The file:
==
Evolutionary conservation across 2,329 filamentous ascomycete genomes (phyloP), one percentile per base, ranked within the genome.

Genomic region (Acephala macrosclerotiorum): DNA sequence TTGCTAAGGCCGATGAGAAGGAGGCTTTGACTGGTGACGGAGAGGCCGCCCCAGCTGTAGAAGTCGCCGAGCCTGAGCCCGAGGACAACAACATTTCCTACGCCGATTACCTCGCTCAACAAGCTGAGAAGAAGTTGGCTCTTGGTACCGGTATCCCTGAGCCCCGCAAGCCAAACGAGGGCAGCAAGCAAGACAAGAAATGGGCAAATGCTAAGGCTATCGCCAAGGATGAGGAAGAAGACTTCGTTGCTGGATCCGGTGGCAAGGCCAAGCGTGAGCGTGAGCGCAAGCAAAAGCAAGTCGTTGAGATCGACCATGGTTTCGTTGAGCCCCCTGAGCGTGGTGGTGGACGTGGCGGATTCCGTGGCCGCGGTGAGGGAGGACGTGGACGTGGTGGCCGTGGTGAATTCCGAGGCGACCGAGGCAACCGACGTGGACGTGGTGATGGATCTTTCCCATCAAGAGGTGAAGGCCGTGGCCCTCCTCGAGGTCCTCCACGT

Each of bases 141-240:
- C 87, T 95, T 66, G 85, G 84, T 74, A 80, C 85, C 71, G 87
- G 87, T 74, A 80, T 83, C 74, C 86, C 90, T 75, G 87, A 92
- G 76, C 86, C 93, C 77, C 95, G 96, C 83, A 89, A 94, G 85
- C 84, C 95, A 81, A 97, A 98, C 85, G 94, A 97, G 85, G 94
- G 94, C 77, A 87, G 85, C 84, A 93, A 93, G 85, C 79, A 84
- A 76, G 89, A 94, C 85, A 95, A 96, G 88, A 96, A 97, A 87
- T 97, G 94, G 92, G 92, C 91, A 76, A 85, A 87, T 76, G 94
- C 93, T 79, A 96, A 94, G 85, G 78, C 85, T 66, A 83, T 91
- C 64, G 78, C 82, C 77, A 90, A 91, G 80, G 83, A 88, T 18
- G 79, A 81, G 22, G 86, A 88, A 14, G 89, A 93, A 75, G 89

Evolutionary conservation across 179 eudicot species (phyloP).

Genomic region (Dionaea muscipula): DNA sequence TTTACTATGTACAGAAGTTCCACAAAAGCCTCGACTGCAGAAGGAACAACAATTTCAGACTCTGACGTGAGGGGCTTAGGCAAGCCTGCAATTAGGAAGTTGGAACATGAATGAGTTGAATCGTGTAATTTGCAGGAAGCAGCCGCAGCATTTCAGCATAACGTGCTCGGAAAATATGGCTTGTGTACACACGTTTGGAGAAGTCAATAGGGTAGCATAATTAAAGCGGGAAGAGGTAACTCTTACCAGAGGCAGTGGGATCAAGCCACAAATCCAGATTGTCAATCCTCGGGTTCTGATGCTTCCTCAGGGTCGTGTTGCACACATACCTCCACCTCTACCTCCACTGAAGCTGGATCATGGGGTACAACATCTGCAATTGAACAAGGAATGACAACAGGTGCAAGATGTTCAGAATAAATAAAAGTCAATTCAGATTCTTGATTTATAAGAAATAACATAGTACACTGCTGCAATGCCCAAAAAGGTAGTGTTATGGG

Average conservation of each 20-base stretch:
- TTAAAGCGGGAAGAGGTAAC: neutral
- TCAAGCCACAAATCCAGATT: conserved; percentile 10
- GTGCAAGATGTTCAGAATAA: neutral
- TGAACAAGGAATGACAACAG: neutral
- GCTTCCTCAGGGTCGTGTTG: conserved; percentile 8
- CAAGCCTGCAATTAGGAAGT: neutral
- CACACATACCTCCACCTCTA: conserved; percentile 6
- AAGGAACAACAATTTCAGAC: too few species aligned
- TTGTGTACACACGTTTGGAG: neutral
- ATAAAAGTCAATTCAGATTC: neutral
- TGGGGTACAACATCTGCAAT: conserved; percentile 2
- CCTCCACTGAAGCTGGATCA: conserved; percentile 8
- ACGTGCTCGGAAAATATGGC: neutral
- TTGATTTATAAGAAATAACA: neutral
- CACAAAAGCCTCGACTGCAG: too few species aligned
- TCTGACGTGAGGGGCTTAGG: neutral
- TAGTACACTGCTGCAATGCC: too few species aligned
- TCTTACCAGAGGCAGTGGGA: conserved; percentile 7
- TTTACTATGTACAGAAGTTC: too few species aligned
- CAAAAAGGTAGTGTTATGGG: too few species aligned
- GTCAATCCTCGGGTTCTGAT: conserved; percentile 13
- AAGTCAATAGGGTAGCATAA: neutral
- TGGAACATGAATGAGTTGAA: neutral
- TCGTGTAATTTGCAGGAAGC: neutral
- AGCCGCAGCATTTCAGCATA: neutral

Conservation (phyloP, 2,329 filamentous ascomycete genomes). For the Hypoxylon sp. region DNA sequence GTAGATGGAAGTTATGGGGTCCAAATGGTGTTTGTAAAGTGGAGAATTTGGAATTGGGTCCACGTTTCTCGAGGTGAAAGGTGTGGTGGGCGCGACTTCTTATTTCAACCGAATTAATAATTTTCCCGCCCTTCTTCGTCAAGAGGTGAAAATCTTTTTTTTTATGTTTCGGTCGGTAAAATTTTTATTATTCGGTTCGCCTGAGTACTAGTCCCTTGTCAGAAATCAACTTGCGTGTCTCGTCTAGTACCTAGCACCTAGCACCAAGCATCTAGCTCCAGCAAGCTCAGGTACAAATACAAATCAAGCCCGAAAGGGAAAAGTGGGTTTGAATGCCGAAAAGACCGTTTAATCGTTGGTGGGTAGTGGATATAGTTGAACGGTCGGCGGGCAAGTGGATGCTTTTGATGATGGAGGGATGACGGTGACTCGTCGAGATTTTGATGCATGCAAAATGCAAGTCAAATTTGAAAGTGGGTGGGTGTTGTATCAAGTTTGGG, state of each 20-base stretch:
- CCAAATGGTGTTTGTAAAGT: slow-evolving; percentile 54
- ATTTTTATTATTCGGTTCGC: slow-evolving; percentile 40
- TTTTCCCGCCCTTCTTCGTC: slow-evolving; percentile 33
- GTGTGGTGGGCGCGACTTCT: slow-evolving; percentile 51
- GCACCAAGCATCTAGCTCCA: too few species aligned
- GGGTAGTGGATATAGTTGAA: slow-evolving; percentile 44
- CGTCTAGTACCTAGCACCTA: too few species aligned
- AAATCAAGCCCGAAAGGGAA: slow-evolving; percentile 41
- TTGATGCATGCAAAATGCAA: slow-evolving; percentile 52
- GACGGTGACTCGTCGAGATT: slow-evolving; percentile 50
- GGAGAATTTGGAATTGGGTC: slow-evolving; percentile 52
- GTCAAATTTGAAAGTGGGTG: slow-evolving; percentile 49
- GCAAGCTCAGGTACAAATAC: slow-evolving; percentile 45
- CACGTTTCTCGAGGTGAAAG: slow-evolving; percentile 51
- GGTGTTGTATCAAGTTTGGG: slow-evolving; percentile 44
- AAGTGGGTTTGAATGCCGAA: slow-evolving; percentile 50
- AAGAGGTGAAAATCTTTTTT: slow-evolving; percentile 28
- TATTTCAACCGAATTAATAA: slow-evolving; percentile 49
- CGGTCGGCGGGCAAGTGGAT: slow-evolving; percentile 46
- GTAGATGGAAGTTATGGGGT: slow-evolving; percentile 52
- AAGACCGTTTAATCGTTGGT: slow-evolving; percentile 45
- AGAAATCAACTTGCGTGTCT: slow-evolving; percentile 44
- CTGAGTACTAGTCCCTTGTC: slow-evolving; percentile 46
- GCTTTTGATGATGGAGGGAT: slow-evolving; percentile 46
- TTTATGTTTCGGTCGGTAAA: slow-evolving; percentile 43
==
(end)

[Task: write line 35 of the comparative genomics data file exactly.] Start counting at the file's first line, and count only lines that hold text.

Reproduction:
- TTTACTATGTACAGAAGTTC: too few species aligned